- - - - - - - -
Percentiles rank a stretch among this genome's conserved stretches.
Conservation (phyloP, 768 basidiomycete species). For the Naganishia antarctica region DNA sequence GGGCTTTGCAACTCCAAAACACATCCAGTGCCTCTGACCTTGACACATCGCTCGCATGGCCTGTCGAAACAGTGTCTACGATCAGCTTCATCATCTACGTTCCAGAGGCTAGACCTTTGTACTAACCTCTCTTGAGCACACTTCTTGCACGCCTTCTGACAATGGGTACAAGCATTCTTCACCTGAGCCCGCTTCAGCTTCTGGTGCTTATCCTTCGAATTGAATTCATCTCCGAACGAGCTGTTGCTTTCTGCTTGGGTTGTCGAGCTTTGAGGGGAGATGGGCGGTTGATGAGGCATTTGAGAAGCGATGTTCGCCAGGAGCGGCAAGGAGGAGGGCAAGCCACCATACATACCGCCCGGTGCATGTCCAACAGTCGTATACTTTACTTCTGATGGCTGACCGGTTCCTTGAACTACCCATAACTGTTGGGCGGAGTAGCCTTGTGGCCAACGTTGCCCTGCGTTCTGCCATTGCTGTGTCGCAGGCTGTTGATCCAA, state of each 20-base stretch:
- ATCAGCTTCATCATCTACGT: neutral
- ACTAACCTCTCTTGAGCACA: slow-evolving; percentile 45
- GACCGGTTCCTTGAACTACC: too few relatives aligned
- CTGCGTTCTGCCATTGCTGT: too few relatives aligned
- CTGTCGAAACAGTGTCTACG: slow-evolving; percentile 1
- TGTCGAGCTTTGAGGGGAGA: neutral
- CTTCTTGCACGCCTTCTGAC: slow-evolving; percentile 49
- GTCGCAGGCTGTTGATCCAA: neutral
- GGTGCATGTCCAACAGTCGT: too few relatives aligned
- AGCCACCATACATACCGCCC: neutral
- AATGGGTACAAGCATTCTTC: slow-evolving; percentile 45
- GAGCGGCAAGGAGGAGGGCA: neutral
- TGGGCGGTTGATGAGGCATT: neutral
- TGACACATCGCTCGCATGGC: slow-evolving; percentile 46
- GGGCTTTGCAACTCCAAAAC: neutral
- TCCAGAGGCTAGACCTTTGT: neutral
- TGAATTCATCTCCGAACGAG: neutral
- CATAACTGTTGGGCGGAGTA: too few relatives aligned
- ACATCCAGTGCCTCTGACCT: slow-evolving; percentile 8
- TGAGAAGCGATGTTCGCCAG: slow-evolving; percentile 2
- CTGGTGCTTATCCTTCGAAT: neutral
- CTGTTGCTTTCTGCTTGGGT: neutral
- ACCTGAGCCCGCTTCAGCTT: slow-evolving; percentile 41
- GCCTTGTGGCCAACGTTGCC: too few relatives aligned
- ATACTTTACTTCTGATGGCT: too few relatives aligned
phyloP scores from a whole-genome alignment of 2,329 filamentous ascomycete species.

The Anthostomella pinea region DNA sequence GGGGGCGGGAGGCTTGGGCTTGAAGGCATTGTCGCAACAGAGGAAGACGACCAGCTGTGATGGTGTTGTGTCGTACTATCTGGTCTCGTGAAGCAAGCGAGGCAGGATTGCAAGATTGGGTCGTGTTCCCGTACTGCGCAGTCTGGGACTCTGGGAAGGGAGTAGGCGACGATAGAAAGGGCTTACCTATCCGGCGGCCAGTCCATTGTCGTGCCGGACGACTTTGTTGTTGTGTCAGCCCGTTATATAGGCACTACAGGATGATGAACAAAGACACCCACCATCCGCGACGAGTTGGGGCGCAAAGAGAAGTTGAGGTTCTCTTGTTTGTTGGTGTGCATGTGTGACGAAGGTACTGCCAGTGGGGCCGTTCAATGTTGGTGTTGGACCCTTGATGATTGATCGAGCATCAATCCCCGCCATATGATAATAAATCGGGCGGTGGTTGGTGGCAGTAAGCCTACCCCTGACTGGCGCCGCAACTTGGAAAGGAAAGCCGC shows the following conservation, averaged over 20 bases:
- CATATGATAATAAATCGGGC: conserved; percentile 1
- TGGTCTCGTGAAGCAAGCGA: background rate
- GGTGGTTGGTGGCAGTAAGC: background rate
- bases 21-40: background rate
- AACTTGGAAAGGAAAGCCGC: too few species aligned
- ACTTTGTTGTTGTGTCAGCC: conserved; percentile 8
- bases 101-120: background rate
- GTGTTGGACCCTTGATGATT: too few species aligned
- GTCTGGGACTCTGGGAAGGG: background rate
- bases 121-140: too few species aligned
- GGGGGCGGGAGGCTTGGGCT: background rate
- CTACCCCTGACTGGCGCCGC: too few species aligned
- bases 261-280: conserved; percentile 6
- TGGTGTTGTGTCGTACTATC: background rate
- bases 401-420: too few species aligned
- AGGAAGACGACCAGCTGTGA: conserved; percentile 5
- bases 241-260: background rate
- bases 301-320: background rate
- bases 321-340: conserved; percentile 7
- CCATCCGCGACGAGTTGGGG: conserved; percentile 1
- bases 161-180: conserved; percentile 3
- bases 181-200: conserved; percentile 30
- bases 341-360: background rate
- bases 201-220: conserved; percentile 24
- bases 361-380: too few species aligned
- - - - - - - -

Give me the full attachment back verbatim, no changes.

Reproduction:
Percentiles rank a stretch among this genome's conserved stretches.
Conservation (phyloP, 768 basidiomycete species). For the Naganishia antarctica region DNA sequence GGGCTTTGCAACTCCAAAACACATCCAGTGCCTCTGACCTTGACACATCGCTCGCATGGCCTGTCGAAACAGTGTCTACGATCAGCTTCATCATCTACGTTCCAGAGGCTAGACCTTTGTACTAACCTCTCTTGAGCACACTTCTTGCACGCCTTCTGACAATGGGTACAAGCATTCTTCACCTGAGCCCGCTTCAGCTTCTGGTGCTTATCCTTCGAATTGAATTCATCTCCGAACGAGCTGTTGCTTTCTGCTTGGGTTGTCGAGCTTTGAGGGGAGATGGGCGGTTGATGAGGCATTTGAGAAGCGATGTTCGCCAGGAGCGGCAAGGAGGAGGGCAAGCCACCATACATACCGCCCGGTGCATGTCCAACAGTCGTATACTTTACTTCTGATGGCTGACCGGTTCCTTGAACTACCCATAACTGTTGGGCGGAGTAGCCTTGTGGCCAACGTTGCCCTGCGTTCTGCCATTGCTGTGTCGCAGGCTGTTGATCCAA, state of each 20-base stretch:
- ATCAGCTTCATCATCTACGT: neutral
- ACTAACCTCTCTTGAGCACA: slow-evolving; percentile 45
- GACCGGTTCCTTGAACTACC: too few relatives aligned
- CTGCGTTCTGCCATTGCTGT: too few relatives aligned
- CTGTCGAAACAGTGTCTACG: slow-evolving; percentile 1
- TGTCGAGCTTTGAGGGGAGA: neutral
- CTTCTTGCACGCCTTCTGAC: slow-evolving; percentile 49
- GTCGCAGGCTGTTGATCCAA: neutral
- GGTGCATGTCCAACAGTCGT: too few relatives aligned
- AGCCACCATACATACCGCCC: neutral
- AATGGGTACAAGCATTCTTC: slow-evolving; percentile 45
- GAGCGGCAAGGAGGAGGGCA: neutral
- TGGGCGGTTGATGAGGCATT: neutral
- TGACACATCGCTCGCATGGC: slow-evolving; percentile 46
- GGGCTTTGCAACTCCAAAAC: neutral
- TCCAGAGGCTAGACCTTTGT: neutral
- TGAATTCATCTCCGAACGAG: neutral
- CATAACTGTTGGGCGGAGTA: too few relatives aligned
- ACATCCAGTGCCTCTGACCT: slow-evolving; percentile 8
- TGAGAAGCGATGTTCGCCAG: slow-evolving; percentile 2
- CTGGTGCTTATCCTTCGAAT: neutral
- CTGTTGCTTTCTGCTTGGGT: neutral
- ACCTGAGCCCGCTTCAGCTT: slow-evolving; percentile 41
- GCCTTGTGGCCAACGTTGCC: too few relatives aligned
- ATACTTTACTTCTGATGGCT: too few relatives aligned
phyloP scores from a whole-genome alignment of 2,329 filamentous ascomycete species.

The Anthostomella pinea region DNA sequence GGGGGCGGGAGGCTTGGGCTTGAAGGCATTGTCGCAACAGAGGAAGACGACCAGCTGTGATGGTGTTGTGTCGTACTATCTGGTCTCGTGAAGCAAGCGAGGCAGGATTGCAAGATTGGGTCGTGTTCCCGTACTGCGCAGTCTGGGACTCTGGGAAGGGAGTAGGCGACGATAGAAAGGGCTTACCTATCCGGCGGCCAGTCCATTGTCGTGCCGGACGACTTTGTTGTTGTGTCAGCCCGTTATATAGGCACTACAGGATGATGAACAAAGACACCCACCATCCGCGACGAGTTGGGGCGCAAAGAGAAGTTGAGGTTCTCTTGTTTGTTGGTGTGCATGTGTGACGAAGGTACTGCCAGTGGGGCCGTTCAATGTTGGTGTTGGACCCTTGATGATTGATCGAGCATCAATCCCCGCCATATGATAATAAATCGGGCGGTGGTTGGTGGCAGTAAGCCTACCCCTGACTGGCGCCGCAACTTGGAAAGGAAAGCCGC shows the following conservation, averaged over 20 bases:
- CATATGATAATAAATCGGGC: conserved; percentile 1
- TGGTCTCGTGAAGCAAGCGA: background rate
- GGTGGTTGGTGGCAGTAAGC: background rate
- bases 21-40: background rate
- AACTTGGAAAGGAAAGCCGC: too few species aligned
- ACTTTGTTGTTGTGTCAGCC: conserved; percentile 8
- bases 101-120: background rate
- GTGTTGGACCCTTGATGATT: too few species aligned
- GTCTGGGACTCTGGGAAGGG: background rate
- bases 121-140: too few species aligned
- GGGGGCGGGAGGCTTGGGCT: background rate
- CTACCCCTGACTGGCGCCGC: too few species aligned
- bases 261-280: conserved; percentile 6
- TGGTGTTGTGTCGTACTATC: background rate
- bases 401-420: too few species aligned
- AGGAAGACGACCAGCTGTGA: conserved; percentile 5
- bases 241-260: background rate
- bases 301-320: background rate
- bases 321-340: conserved; percentile 7
- CCATCCGCGACGAGTTGGGG: conserved; percentile 1
- bases 161-180: conserved; percentile 3
- bases 181-200: conserved; percentile 30
- bases 341-360: background rate
- bases 201-220: conserved; percentile 24
- bases 361-380: too few species aligned